OPINIONS FROM OTHERS
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The Haulage of Ballast.
The Editor, THE COMMERCIAL MOTOR.
[28101 Sir,—At the moment we are on a job carting sand and ballast with a 4-5-ton lorry. It amounts to approximately 20 yards per day and the rate of pay is £3 per day. Is that a fair payment?—Yours faith
fully, "HAULIER." Nottingham.
[If you work 5i days a week and cart 10 yards on the Saturday, then it will pay, but not too well, and then only if the mileage during the week does not exceed 100.—S.T.R.]
Why a Driver Paid a Fine.
. The Editor, Tat COMMERCIAL MOTOR.
12811] Sir,—I would like-to give an answer to the -writer of letter No. 2805 regarding his summons. The
• driver in question knows very Well that it was his duty to report any defeets to his lorry and trailer every evening when returning to the garage and when he gave in his day's receipts. I might mention in this case that there were no defects in the brakes. The driver did not have, his trailer cable adjusted as he should have done and, when the constable asked him to put his brakes on, the cable was too slack and only wanted adjustment, which is the driver's duty. When he received the summons he flung it on the manager's desk with an abusive remark; otherwise the fine would have been paid out of a bonus fund which is put away weekly for the staff.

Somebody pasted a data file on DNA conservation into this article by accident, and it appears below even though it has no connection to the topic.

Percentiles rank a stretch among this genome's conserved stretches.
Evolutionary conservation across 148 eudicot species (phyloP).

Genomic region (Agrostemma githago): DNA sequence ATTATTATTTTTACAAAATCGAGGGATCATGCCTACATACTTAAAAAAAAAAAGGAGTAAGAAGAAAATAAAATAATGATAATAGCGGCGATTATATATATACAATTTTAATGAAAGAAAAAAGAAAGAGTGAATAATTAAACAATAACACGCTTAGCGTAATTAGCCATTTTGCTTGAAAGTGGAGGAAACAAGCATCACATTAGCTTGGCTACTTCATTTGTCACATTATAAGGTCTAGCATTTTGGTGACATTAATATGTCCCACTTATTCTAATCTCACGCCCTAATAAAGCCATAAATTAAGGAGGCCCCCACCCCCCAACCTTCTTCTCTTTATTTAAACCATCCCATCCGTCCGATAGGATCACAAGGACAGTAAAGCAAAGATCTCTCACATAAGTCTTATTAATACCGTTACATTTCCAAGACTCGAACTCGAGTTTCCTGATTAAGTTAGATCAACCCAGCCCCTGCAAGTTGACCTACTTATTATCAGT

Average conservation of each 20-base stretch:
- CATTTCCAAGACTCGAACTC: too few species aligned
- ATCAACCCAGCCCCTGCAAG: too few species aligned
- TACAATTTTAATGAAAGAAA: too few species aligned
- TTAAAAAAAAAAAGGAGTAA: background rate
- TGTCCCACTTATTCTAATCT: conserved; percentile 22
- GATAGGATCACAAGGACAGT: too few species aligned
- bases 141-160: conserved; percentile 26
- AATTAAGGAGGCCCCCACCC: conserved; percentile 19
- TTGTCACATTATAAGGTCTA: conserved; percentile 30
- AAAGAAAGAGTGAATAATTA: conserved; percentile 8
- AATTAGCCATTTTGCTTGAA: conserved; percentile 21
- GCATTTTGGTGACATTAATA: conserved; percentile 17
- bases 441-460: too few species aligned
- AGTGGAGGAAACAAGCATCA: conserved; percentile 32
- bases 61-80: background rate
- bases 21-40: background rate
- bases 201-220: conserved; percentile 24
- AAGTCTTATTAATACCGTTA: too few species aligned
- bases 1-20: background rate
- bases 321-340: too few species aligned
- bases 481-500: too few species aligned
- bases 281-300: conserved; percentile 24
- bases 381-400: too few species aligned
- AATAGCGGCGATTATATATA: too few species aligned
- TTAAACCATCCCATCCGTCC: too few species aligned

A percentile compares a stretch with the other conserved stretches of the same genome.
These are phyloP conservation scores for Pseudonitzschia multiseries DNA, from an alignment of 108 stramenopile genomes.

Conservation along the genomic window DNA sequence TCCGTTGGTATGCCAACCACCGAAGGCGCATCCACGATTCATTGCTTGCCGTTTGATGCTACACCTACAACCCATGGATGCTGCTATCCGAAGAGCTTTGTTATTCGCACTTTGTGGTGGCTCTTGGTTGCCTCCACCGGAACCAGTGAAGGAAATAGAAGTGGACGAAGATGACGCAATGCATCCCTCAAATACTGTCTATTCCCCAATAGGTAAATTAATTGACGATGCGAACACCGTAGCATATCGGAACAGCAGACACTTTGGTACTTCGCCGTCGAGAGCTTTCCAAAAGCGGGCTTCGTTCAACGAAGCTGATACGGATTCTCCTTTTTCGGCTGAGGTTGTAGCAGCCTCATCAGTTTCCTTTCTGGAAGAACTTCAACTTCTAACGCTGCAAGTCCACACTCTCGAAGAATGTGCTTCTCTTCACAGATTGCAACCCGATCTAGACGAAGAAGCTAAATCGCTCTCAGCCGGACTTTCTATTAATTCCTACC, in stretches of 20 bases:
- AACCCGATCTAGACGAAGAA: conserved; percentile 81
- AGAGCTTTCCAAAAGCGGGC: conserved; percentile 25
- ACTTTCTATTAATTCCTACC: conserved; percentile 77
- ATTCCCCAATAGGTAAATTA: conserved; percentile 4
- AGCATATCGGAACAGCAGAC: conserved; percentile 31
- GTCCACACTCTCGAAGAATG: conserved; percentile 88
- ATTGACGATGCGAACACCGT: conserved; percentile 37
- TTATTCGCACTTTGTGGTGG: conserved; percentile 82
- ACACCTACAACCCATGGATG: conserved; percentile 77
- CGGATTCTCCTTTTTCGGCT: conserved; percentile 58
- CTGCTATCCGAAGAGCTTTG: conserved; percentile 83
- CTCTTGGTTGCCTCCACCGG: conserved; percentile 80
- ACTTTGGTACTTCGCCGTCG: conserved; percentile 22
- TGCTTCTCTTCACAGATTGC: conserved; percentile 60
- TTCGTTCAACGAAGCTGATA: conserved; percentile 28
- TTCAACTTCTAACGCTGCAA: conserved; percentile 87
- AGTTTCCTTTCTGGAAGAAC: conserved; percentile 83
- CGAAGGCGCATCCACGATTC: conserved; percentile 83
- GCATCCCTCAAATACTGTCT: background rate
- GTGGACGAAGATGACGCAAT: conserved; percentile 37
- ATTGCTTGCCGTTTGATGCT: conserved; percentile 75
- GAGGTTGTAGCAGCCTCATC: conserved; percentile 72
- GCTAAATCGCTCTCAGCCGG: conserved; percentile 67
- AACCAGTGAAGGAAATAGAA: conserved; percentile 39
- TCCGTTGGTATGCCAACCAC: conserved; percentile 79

The drivers know there is a spare part kept in stock for any part that is likely to give out, and there was nothing reported about the brakes. In fact, there was nothing wrong with them, and, • of course, no one knew except the driver himself 'whether the brakes were working or not. On a number of occasions 7 have personally cautioned this driver, about uSing his trailer brakes, which are of the latest winding type.—Yours faith Converting Four-wheelers to Six-wheelers.
The Editor, THE COMMERCIAL MOTOR.
 Sir,—We notice in your issue of May 28th an article respecting a six-wheeler built from components by.a Mr. Jackson, of Kingston-on-Thames. As this article would convey to a reader that this is a new principle, we thought we would send you this letter to infoim you that this company constructed this type of vehicle over a year ago and it has been in use by a well-known firm since June, 1928, and the Particulars of this conversion are practically the same. We would like to mention that in your issue of July 17th, 1928, you published a photograph of a sixwheeler made from a 30-cwt. Dennis lorry. Since then we have converted other vehicles on the same principle and these have been working for some considerable time for satisfied clients engaged in several industries.